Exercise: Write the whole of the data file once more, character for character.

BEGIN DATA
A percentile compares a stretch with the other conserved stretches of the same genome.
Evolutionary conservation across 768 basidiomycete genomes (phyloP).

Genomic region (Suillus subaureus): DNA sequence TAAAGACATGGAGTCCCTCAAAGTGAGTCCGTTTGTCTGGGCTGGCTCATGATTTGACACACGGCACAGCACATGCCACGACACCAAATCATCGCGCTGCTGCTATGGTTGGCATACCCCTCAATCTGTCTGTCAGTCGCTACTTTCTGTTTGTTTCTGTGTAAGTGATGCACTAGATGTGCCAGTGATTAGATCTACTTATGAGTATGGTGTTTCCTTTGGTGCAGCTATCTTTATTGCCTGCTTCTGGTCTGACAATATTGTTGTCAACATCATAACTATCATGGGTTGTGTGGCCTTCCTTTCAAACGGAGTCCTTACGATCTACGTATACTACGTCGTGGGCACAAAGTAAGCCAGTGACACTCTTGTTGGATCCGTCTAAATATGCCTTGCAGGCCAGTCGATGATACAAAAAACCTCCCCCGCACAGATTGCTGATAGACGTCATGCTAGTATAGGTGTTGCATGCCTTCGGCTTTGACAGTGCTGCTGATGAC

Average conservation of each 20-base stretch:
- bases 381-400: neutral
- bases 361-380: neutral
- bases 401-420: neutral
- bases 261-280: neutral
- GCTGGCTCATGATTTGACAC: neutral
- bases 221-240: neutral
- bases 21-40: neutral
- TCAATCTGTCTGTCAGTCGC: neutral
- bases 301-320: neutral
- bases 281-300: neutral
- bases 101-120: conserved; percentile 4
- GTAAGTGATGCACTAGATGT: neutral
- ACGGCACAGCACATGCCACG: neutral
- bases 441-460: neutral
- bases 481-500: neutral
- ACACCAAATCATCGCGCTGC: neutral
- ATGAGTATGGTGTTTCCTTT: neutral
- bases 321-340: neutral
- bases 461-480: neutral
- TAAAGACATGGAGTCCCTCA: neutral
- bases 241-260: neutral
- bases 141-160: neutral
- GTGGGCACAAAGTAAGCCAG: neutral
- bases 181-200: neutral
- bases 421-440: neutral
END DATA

A percentile compares a stretch with the other conserved stretches of the same genome.
Evolutionary conservation across 768 basidiomycete genomes (phyloP).

Genomic region (Suillus subaureus): DNA sequence TAAAGACATGGAGTCCCTCAAAGTGAGTCCGTTTGTCTGGGCTGGCTCATGATTTGACACACGGCACAGCACATGCCACGACACCAAATCATCGCGCTGCTGCTATGGTTGGCATACCCCTCAATCTGTCTGTCAGTCGCTACTTTCTGTTTGTTTCTGTGTAAGTGATGCACTAGATGTGCCAGTGATTAGATCTACTTATGAGTATGGTGTTTCCTTTGGTGCAGCTATCTTTATTGCCTGCTTCTGGTCTGACAATATTGTTGTCAACATCATAACTATCATGGGTTGTGTGGCCTTCCTTTCAAACGGAGTCCTTACGATCTACGTATACTACGTCGTGGGCACAAAGTAAGCCAGTGACACTCTTGTTGGATCCGTCTAAATATGCCTTGCAGGCCAGTCGATGATACAAAAAACCTCCCCCGCACAGATTGCTGATAGACGTCATGCTAGTATAGGTGTTGCATGCCTTCGGCTTTGACAGTGCTGCTGATGAC

Average conservation of each 20-base stretch:
- bases 381-400: neutral
- bases 361-380: neutral
- bases 401-420: neutral
- bases 261-280: neutral
- GCTGGCTCATGATTTGACAC: neutral
- bases 221-240: neutral
- bases 21-40: neutral
- TCAATCTGTCTGTCAGTCGC: neutral
- bases 301-320: neutral
- bases 281-300: neutral
- bases 101-120: conserved; percentile 4
- GTAAGTGATGCACTAGATGT: neutral
- ACGGCACAGCACATGCCACG: neutral
- bases 441-460: neutral
- bases 481-500: neutral
- ACACCAAATCATCGCGCTGC: neutral
- ATGAGTATGGTGTTTCCTTT: neutral
- bases 321-340: neutral
- bases 461-480: neutral
- TAAAGACATGGAGTCCCTCA: neutral
- bases 241-260: neutral
- bases 141-160: neutral
- GTGGGCACAAAGTAAGCCAG: neutral
- bases 181-200: neutral
- bases 421-440: neutral